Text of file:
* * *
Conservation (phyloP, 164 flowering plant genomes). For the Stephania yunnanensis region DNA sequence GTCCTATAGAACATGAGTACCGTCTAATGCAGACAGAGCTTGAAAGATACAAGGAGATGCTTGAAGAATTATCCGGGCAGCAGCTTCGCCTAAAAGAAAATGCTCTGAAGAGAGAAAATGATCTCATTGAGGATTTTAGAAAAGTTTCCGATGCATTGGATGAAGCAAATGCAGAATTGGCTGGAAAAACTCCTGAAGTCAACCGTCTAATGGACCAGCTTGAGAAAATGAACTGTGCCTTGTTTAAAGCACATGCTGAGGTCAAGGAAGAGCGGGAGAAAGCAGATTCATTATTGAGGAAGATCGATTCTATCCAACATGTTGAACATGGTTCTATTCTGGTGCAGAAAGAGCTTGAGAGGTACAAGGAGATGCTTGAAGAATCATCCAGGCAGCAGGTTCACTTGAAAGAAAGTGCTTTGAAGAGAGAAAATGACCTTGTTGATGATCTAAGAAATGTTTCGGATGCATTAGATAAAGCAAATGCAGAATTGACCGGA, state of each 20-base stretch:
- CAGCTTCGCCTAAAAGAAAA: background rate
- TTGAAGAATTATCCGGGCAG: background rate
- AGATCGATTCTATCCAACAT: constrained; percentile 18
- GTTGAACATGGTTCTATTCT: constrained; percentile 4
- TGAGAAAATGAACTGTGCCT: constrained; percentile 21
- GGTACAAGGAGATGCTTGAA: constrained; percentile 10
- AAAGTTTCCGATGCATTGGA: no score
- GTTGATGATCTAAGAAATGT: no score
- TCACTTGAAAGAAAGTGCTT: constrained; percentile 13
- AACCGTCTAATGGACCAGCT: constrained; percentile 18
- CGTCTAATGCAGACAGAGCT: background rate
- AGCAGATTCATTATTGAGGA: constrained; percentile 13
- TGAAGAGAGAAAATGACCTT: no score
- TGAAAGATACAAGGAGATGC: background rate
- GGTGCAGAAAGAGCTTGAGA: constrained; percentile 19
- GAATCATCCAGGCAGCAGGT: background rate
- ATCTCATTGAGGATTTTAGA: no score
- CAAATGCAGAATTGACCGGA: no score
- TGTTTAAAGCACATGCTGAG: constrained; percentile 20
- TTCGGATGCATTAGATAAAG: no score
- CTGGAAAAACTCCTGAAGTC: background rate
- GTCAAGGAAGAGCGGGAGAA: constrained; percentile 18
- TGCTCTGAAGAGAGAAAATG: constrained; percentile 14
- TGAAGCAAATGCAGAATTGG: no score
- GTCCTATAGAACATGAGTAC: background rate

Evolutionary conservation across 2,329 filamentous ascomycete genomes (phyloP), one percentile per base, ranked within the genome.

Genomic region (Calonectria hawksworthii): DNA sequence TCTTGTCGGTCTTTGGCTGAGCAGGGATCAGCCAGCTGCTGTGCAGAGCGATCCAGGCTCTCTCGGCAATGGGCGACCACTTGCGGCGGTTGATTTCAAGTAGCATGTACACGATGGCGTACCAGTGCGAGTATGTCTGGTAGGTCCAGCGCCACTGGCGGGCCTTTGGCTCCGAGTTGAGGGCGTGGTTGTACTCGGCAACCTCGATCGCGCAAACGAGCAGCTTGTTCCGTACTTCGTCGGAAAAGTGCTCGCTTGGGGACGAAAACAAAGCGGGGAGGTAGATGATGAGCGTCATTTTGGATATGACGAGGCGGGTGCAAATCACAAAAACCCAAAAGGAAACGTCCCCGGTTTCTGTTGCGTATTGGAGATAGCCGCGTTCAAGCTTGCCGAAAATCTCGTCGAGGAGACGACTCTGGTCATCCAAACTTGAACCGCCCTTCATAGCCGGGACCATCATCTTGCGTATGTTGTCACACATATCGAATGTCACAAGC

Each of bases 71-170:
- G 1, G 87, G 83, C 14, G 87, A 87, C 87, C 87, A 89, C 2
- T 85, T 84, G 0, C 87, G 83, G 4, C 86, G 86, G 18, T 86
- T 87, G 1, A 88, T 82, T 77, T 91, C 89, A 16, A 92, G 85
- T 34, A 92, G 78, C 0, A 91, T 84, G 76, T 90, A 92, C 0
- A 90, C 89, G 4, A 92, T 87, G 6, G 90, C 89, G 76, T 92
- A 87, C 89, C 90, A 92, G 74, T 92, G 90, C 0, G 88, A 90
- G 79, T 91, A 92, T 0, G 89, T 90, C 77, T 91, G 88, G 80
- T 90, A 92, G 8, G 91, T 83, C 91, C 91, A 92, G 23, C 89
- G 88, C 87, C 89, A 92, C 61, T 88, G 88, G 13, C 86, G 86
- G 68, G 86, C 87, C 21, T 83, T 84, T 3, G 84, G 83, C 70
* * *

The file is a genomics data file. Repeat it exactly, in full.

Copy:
Conservation (phyloP, 164 flowering plant genomes). For the Stephania yunnanensis region DNA sequence GTCCTATAGAACATGAGTACCGTCTAATGCAGACAGAGCTTGAAAGATACAAGGAGATGCTTGAAGAATTATCCGGGCAGCAGCTTCGCCTAAAAGAAAATGCTCTGAAGAGAGAAAATGATCTCATTGAGGATTTTAGAAAAGTTTCCGATGCATTGGATGAAGCAAATGCAGAATTGGCTGGAAAAACTCCTGAAGTCAACCGTCTAATGGACCAGCTTGAGAAAATGAACTGTGCCTTGTTTAAAGCACATGCTGAGGTCAAGGAAGAGCGGGAGAAAGCAGATTCATTATTGAGGAAGATCGATTCTATCCAACATGTTGAACATGGTTCTATTCTGGTGCAGAAAGAGCTTGAGAGGTACAAGGAGATGCTTGAAGAATCATCCAGGCAGCAGGTTCACTTGAAAGAAAGTGCTTTGAAGAGAGAAAATGACCTTGTTGATGATCTAAGAAATGTTTCGGATGCATTAGATAAAGCAAATGCAGAATTGACCGGA, state of each 20-base stretch:
- CAGCTTCGCCTAAAAGAAAA: background rate
- TTGAAGAATTATCCGGGCAG: background rate
- AGATCGATTCTATCCAACAT: constrained; percentile 18
- GTTGAACATGGTTCTATTCT: constrained; percentile 4
- TGAGAAAATGAACTGTGCCT: constrained; percentile 21
- GGTACAAGGAGATGCTTGAA: constrained; percentile 10
- AAAGTTTCCGATGCATTGGA: no score
- GTTGATGATCTAAGAAATGT: no score
- TCACTTGAAAGAAAGTGCTT: constrained; percentile 13
- AACCGTCTAATGGACCAGCT: constrained; percentile 18
- CGTCTAATGCAGACAGAGCT: background rate
- AGCAGATTCATTATTGAGGA: constrained; percentile 13
- TGAAGAGAGAAAATGACCTT: no score
- TGAAAGATACAAGGAGATGC: background rate
- GGTGCAGAAAGAGCTTGAGA: constrained; percentile 19
- GAATCATCCAGGCAGCAGGT: background rate
- ATCTCATTGAGGATTTTAGA: no score
- CAAATGCAGAATTGACCGGA: no score
- TGTTTAAAGCACATGCTGAG: constrained; percentile 20
- TTCGGATGCATTAGATAAAG: no score
- CTGGAAAAACTCCTGAAGTC: background rate
- GTCAAGGAAGAGCGGGAGAA: constrained; percentile 18
- TGCTCTGAAGAGAGAAAATG: constrained; percentile 14
- TGAAGCAAATGCAGAATTGG: no score
- GTCCTATAGAACATGAGTAC: background rate

Evolutionary conservation across 2,329 filamentous ascomycete genomes (phyloP), one percentile per base, ranked within the genome.

Genomic region (Calonectria hawksworthii): DNA sequence TCTTGTCGGTCTTTGGCTGAGCAGGGATCAGCCAGCTGCTGTGCAGAGCGATCCAGGCTCTCTCGGCAATGGGCGACCACTTGCGGCGGTTGATTTCAAGTAGCATGTACACGATGGCGTACCAGTGCGAGTATGTCTGGTAGGTCCAGCGCCACTGGCGGGCCTTTGGCTCCGAGTTGAGGGCGTGGTTGTACTCGGCAACCTCGATCGCGCAAACGAGCAGCTTGTTCCGTACTTCGTCGGAAAAGTGCTCGCTTGGGGACGAAAACAAAGCGGGGAGGTAGATGATGAGCGTCATTTTGGATATGACGAGGCGGGTGCAAATCACAAAAACCCAAAAGGAAACGTCCCCGGTTTCTGTTGCGTATTGGAGATAGCCGCGTTCAAGCTTGCCGAAAATCTCGTCGAGGAGACGACTCTGGTCATCCAAACTTGAACCGCCCTTCATAGCCGGGACCATCATCTTGCGTATGTTGTCACACATATCGAATGTCACAAGC

Each of bases 71-170:
- G 1, G 87, G 83, C 14, G 87, A 87, C 87, C 87, A 89, C 2
- T 85, T 84, G 0, C 87, G 83, G 4, C 86, G 86, G 18, T 86
- T 87, G 1, A 88, T 82, T 77, T 91, C 89, A 16, A 92, G 85
- T 34, A 92, G 78, C 0, A 91, T 84, G 76, T 90, A 92, C 0
- A 90, C 89, G 4, A 92, T 87, G 6, G 90, C 89, G 76, T 92
- A 87, C 89, C 90, A 92, G 74, T 92, G 90, C 0, G 88, A 90
- G 79, T 91, A 92, T 0, G 89, T 90, C 77, T 91, G 88, G 80
- T 90, A 92, G 8, G 91, T 83, C 91, C 91, A 92, G 23, C 89
- G 88, C 87, C 89, A 92, C 61, T 88, G 88, G 13, C 86, G 86
- G 68, G 86, C 87, C 21, T 83, T 84, T 3, G 84, G 83, C 70